If you’re worried that a film might not be suitable for your kids, preview it yourself. Talk to other parents who’ve seen it, read newspaper reviews, or use one of the many Internet movie review sites for parents.
- Am I letting things go because I’m worried about making things worse for the person being targeted? Some things we do when we witness cyberbullying – even when we’re trying to help – can make things worse, so it’s always a good idea to step back and think about the situation before jumping in.
- Am I letting things go because I don’t think I can do anything to help? Actually, what you do is super important. What witnesses do about bullying is actually one of the most important factors in how much someone is hurt by it and can go a long way in building positive online spaces.
Rating systems can be helpful when trying to choose appropriate movies, but with many different systems in use in Canada, they can also be very confusing. To help make sense of the differences, here’s an overview of all the systems currently in use.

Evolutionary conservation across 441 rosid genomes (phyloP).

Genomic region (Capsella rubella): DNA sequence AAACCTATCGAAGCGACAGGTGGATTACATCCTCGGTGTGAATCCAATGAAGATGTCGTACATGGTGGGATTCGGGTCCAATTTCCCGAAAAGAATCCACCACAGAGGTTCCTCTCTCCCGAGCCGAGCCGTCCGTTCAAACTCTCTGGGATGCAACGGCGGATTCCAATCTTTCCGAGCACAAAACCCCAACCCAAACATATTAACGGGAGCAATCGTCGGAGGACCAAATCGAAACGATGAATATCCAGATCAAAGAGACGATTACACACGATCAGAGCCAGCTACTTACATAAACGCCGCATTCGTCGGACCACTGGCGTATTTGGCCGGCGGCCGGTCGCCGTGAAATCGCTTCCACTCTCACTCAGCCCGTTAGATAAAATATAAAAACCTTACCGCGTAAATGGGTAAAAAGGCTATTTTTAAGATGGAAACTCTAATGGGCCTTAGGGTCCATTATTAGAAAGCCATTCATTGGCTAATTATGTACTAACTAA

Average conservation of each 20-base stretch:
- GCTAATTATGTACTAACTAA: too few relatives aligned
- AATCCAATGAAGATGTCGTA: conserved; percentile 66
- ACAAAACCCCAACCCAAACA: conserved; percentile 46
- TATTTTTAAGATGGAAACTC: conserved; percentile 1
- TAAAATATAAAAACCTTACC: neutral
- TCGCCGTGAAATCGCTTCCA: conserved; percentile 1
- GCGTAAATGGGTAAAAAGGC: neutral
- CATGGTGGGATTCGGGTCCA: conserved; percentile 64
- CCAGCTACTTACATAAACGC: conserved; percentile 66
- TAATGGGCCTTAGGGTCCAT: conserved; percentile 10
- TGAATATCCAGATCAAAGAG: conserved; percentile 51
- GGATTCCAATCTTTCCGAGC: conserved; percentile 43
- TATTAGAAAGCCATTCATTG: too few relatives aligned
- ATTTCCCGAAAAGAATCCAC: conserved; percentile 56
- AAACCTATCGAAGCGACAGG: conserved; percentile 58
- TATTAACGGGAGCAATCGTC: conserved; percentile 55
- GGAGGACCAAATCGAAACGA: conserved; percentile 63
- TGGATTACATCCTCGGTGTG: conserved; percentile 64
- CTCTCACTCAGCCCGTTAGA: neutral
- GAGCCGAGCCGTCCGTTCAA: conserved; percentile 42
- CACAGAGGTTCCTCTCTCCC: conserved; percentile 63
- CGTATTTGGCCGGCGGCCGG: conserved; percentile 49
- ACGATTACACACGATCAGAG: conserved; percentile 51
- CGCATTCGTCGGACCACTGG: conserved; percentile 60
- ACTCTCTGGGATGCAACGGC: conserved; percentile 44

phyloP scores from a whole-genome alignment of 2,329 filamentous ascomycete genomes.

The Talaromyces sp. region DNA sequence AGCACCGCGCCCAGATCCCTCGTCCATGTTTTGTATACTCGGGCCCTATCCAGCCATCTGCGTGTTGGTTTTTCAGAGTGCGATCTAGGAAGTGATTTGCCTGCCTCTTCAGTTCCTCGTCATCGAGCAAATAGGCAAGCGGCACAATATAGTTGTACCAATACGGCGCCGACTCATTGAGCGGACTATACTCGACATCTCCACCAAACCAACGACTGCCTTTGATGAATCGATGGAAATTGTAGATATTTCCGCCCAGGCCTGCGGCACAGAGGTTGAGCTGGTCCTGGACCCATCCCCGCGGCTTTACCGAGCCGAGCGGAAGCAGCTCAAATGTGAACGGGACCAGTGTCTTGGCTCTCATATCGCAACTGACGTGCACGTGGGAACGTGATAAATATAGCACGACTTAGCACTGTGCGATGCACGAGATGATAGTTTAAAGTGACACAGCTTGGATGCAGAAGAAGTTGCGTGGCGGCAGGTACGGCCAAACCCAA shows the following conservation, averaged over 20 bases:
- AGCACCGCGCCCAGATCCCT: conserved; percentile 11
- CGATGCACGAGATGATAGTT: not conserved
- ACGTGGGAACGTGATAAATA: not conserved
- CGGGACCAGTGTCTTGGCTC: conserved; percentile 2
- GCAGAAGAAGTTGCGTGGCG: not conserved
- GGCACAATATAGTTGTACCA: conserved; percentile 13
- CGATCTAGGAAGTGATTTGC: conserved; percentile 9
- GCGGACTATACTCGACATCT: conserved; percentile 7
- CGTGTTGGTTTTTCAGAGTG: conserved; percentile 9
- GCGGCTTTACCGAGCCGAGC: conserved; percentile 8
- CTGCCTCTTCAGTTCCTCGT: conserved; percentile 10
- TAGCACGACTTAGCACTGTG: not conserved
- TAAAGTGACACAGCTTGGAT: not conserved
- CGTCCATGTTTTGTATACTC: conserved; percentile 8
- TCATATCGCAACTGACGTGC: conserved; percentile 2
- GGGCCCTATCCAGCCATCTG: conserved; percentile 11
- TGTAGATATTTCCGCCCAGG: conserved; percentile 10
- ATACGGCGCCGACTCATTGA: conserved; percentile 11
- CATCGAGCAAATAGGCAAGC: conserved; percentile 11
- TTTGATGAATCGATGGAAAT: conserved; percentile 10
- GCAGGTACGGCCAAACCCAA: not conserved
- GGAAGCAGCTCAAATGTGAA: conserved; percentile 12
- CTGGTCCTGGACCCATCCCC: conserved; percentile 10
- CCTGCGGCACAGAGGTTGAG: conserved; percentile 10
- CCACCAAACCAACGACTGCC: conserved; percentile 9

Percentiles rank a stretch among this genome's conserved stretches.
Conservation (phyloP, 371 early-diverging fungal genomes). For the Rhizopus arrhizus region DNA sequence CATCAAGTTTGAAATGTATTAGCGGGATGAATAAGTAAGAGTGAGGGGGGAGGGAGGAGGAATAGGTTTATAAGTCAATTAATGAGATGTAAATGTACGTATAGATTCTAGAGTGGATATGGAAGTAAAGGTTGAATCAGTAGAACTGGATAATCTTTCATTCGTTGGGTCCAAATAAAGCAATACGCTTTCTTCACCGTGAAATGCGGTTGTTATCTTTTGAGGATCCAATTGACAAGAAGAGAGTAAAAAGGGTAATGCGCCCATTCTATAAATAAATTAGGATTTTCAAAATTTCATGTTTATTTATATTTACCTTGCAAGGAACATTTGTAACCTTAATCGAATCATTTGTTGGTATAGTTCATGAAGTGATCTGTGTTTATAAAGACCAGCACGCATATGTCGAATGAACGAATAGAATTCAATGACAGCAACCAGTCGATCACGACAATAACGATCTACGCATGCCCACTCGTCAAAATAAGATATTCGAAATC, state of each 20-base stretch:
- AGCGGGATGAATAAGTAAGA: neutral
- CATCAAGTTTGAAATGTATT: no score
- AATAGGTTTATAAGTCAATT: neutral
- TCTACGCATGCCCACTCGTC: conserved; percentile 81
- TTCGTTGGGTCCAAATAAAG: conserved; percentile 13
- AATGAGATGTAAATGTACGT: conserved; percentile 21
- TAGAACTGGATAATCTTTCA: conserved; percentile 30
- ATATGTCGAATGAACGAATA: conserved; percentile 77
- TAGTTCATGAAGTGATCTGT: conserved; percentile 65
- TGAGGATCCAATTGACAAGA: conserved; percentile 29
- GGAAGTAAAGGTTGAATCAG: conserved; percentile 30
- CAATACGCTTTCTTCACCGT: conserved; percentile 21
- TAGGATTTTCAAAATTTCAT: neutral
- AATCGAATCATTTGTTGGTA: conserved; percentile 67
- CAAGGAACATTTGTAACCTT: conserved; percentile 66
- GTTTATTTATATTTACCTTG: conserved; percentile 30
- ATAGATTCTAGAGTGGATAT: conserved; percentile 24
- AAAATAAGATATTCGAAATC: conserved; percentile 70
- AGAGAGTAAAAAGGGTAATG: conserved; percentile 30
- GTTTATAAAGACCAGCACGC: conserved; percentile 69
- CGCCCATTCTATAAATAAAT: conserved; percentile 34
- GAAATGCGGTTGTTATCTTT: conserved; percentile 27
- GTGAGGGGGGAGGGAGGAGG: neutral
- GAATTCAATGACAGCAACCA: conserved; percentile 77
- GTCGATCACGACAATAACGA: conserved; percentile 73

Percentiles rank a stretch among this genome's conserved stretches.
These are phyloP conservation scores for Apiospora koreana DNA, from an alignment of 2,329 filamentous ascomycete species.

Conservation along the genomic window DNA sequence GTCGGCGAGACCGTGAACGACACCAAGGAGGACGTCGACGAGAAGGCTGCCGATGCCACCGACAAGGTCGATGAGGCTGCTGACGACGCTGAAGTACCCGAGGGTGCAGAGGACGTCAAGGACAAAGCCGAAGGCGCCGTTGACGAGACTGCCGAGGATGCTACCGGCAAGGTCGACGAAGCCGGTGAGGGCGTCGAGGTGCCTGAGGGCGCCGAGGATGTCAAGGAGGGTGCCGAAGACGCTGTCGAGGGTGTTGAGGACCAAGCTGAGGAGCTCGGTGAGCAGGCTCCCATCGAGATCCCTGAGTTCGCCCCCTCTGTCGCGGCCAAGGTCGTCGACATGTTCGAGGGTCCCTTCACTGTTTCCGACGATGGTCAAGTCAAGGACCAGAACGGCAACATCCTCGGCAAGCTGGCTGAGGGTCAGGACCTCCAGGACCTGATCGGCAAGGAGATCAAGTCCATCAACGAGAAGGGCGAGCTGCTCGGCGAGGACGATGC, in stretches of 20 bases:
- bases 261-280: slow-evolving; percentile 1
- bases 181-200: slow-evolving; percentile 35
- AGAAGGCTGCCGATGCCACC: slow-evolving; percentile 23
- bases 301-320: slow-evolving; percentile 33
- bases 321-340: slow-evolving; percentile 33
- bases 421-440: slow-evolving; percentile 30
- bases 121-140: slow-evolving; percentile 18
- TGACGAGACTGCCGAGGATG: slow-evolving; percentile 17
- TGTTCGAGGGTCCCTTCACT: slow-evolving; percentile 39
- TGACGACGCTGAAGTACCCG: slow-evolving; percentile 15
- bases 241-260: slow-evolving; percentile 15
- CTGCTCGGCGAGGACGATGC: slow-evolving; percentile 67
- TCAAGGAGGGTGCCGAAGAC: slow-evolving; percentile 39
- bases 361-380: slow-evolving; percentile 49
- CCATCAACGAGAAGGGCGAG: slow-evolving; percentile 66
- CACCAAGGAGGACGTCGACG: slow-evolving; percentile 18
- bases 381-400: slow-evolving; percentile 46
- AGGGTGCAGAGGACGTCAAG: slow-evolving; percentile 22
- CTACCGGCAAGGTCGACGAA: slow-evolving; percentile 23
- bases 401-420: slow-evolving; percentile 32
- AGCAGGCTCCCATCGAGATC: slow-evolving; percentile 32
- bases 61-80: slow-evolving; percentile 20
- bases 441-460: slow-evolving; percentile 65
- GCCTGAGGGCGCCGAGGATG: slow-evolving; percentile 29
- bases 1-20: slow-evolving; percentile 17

Great movies can inspire and educate, as well as entertain. Show kids there’s more to films than the formula movies the big studios pump out.
There are five key ideas that help kids think critically about media. You can start to make your kids aware of these concepts almost as soon as they start asking you questions!
For most youth, the Internet is all about socializing and while most of these social interactions are positive, increasing numbers of kids are using the technology to intimidate and harass others – a phenomenon known as cyberbullying.
Media and communications technology play an important role in a student’s health and physical education, for better or for worse. The new Ontario Health and Physical Education curriculum provides a spring board to start discussions related to health and media literacy.
Did you know? Two-thirds of Canadian students have helped someone who was being picked on online.
When you see or hear bad things happening online, you have a lot of power to make things better – or worse. Sometimes it’s hard to know the right thing to do, so ask yourself these questions:
Before you react, ask yourself:
Lots of times kids will say they’re not bullying, they’re ‘just joking’ – in fact, it’s the number one reason for being mean online. Other times, people will play down how serious the situation really is.